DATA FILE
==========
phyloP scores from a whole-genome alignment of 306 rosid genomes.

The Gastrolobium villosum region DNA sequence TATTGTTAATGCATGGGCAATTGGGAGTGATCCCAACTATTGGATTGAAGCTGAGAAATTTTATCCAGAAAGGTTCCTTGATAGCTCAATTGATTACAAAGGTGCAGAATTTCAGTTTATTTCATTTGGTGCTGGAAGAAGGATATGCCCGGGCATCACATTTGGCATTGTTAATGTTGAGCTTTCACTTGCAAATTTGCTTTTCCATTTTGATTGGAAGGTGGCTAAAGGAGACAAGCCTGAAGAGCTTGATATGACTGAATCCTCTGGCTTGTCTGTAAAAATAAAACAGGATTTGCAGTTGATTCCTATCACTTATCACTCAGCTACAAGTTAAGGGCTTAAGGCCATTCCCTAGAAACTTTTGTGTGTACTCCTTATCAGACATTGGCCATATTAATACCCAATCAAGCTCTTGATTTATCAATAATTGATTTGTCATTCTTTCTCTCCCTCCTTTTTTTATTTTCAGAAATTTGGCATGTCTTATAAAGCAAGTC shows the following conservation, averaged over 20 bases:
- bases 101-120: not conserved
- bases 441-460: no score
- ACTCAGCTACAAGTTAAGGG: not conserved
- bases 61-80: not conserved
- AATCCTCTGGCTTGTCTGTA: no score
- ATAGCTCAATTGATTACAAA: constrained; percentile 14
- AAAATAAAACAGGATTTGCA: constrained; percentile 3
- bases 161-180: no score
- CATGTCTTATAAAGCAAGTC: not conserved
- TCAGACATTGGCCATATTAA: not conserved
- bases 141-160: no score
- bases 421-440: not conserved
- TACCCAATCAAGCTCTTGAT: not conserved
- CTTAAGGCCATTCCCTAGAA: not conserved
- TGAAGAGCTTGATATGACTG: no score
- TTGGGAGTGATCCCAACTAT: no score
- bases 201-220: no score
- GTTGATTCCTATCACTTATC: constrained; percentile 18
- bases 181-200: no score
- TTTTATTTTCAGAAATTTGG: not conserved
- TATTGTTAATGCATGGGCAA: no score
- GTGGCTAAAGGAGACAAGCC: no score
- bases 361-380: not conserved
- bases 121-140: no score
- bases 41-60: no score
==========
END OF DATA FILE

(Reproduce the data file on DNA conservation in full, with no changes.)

phyloP scores from a whole-genome alignment of 306 rosid genomes.

The Gastrolobium villosum region DNA sequence TATTGTTAATGCATGGGCAATTGGGAGTGATCCCAACTATTGGATTGAAGCTGAGAAATTTTATCCAGAAAGGTTCCTTGATAGCTCAATTGATTACAAAGGTGCAGAATTTCAGTTTATTTCATTTGGTGCTGGAAGAAGGATATGCCCGGGCATCACATTTGGCATTGTTAATGTTGAGCTTTCACTTGCAAATTTGCTTTTCCATTTTGATTGGAAGGTGGCTAAAGGAGACAAGCCTGAAGAGCTTGATATGACTGAATCCTCTGGCTTGTCTGTAAAAATAAAACAGGATTTGCAGTTGATTCCTATCACTTATCACTCAGCTACAAGTTAAGGGCTTAAGGCCATTCCCTAGAAACTTTTGTGTGTACTCCTTATCAGACATTGGCCATATTAATACCCAATCAAGCTCTTGATTTATCAATAATTGATTTGTCATTCTTTCTCTCCCTCCTTTTTTTATTTTCAGAAATTTGGCATGTCTTATAAAGCAAGTC shows the following conservation, averaged over 20 bases:
- bases 101-120: not conserved
- bases 441-460: no score
- ACTCAGCTACAAGTTAAGGG: not conserved
- bases 61-80: not conserved
- AATCCTCTGGCTTGTCTGTA: no score
- ATAGCTCAATTGATTACAAA: constrained; percentile 14
- AAAATAAAACAGGATTTGCA: constrained; percentile 3
- bases 161-180: no score
- CATGTCTTATAAAGCAAGTC: not conserved
- TCAGACATTGGCCATATTAA: not conserved
- bases 141-160: no score
- bases 421-440: not conserved
- TACCCAATCAAGCTCTTGAT: not conserved
- CTTAAGGCCATTCCCTAGAA: not conserved
- TGAAGAGCTTGATATGACTG: no score
- TTGGGAGTGATCCCAACTAT: no score
- bases 201-220: no score
- GTTGATTCCTATCACTTATC: constrained; percentile 18
- bases 181-200: no score
- TTTTATTTTCAGAAATTTGG: not conserved
- TATTGTTAATGCATGGGCAA: no score
- GTGGCTAAAGGAGACAAGCC: no score
- bases 361-380: not conserved
- bases 121-140: no score
- bases 41-60: no score